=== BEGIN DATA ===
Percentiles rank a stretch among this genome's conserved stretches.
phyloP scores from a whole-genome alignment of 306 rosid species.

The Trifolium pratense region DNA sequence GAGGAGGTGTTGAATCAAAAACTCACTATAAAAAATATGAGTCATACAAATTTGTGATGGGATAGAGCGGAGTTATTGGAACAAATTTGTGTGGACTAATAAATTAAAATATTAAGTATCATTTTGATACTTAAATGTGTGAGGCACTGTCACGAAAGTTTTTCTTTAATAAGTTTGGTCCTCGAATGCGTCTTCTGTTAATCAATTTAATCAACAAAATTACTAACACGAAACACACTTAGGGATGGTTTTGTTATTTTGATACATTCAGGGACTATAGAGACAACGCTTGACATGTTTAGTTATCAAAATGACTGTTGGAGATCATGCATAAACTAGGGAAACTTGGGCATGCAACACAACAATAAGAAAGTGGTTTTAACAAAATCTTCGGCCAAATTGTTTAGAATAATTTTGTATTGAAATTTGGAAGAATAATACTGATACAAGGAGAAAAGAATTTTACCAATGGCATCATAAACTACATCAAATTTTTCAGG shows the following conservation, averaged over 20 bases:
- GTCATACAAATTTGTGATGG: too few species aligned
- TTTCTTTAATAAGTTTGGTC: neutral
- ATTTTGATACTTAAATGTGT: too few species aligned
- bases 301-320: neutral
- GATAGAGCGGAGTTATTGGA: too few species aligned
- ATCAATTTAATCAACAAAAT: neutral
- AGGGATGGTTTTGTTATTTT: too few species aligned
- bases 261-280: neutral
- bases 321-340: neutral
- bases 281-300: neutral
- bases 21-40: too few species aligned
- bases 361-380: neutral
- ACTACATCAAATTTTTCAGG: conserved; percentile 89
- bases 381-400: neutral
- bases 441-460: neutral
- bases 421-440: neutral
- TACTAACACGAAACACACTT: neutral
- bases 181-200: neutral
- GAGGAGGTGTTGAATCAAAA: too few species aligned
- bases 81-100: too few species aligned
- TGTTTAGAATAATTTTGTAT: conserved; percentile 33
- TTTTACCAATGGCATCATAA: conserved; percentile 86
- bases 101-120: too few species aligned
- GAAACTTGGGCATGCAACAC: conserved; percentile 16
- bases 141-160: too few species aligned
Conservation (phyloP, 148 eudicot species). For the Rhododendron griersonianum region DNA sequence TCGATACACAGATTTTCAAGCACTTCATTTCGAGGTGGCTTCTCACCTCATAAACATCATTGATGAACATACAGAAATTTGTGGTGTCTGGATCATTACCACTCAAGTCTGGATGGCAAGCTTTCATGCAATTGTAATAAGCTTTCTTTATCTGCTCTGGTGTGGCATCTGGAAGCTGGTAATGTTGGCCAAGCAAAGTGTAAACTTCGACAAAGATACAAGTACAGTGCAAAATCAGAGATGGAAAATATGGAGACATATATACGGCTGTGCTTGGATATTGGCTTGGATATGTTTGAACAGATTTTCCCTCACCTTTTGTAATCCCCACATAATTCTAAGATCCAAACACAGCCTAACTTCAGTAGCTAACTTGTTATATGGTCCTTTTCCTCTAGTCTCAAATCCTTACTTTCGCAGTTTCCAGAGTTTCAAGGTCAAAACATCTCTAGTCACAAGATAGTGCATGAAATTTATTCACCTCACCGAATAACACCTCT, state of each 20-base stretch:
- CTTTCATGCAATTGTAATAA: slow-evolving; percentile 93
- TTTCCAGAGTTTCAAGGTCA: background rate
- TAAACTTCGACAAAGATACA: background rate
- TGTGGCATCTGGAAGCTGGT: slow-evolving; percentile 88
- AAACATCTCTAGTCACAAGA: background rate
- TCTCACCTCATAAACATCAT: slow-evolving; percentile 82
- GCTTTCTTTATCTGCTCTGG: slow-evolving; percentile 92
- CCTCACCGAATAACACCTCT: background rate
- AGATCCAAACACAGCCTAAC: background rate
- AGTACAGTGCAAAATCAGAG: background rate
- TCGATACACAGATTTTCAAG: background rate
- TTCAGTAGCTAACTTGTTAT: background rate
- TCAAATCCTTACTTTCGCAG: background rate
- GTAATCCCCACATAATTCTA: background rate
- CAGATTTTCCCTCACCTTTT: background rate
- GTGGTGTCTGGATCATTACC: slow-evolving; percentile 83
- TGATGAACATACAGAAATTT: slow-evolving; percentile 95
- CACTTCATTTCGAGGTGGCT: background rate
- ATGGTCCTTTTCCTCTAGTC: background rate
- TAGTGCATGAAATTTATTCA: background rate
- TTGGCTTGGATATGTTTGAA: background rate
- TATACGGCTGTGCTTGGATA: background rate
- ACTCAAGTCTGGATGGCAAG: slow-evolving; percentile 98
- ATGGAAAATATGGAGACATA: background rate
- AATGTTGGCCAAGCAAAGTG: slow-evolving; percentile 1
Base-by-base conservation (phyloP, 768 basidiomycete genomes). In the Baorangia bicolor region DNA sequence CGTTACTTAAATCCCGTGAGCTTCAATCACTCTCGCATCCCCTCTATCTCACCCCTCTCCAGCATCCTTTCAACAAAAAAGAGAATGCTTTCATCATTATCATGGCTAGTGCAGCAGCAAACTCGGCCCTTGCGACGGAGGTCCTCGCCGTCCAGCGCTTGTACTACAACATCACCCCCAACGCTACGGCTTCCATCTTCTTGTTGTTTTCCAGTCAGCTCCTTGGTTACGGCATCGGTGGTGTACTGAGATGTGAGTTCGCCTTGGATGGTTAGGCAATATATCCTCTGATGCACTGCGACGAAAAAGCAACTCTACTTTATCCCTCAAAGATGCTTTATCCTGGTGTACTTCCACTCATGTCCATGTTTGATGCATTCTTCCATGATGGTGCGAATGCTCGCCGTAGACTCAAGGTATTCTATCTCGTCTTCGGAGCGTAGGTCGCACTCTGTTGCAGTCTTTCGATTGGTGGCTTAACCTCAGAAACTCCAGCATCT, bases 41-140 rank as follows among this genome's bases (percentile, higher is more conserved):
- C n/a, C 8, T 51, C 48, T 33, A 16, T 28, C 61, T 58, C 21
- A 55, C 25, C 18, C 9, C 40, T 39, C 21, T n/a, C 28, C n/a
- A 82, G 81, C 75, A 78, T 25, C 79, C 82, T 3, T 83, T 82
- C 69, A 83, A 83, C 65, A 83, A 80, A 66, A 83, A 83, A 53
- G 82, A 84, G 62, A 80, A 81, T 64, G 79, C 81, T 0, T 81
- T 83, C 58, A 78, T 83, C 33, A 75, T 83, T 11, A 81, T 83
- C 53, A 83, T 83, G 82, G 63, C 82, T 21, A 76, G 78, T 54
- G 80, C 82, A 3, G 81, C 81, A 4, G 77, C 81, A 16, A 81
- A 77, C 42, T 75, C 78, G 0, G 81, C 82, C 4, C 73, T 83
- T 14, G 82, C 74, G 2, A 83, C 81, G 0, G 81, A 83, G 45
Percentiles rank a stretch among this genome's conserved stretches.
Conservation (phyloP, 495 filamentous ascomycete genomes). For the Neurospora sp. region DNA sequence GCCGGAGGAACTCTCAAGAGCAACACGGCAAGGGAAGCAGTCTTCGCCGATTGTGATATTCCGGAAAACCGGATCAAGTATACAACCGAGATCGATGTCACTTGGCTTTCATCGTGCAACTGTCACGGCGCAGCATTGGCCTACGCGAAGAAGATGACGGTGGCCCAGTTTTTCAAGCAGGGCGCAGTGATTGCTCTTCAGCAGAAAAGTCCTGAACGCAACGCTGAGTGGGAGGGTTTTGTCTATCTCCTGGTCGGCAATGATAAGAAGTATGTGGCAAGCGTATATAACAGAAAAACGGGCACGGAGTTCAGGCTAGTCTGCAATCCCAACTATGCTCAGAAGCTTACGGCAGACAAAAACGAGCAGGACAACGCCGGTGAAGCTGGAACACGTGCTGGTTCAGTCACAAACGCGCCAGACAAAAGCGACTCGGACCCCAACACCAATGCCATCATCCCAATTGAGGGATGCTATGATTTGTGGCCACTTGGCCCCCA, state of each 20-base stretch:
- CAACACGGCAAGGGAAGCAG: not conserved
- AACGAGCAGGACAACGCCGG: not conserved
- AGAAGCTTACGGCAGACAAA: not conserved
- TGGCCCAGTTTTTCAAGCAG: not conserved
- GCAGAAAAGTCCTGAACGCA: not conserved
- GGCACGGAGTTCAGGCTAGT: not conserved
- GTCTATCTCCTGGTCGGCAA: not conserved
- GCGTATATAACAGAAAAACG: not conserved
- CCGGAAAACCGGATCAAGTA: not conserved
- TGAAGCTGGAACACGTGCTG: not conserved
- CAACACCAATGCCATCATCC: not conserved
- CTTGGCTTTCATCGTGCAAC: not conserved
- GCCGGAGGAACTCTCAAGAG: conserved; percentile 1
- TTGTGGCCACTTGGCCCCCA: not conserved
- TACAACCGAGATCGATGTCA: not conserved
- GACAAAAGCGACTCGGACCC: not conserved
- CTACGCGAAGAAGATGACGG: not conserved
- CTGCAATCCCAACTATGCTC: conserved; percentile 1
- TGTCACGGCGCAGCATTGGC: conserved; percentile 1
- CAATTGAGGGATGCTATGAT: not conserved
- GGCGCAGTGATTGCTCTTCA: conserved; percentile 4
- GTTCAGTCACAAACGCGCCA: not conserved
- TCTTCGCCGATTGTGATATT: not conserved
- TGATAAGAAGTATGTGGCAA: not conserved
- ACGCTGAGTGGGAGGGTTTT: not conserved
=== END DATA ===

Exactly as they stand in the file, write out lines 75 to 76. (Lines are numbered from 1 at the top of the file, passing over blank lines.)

- GCGTATATAACAGAAAAACG: not conserved
- CCGGAAAACCGGATCAAGTA: not conserved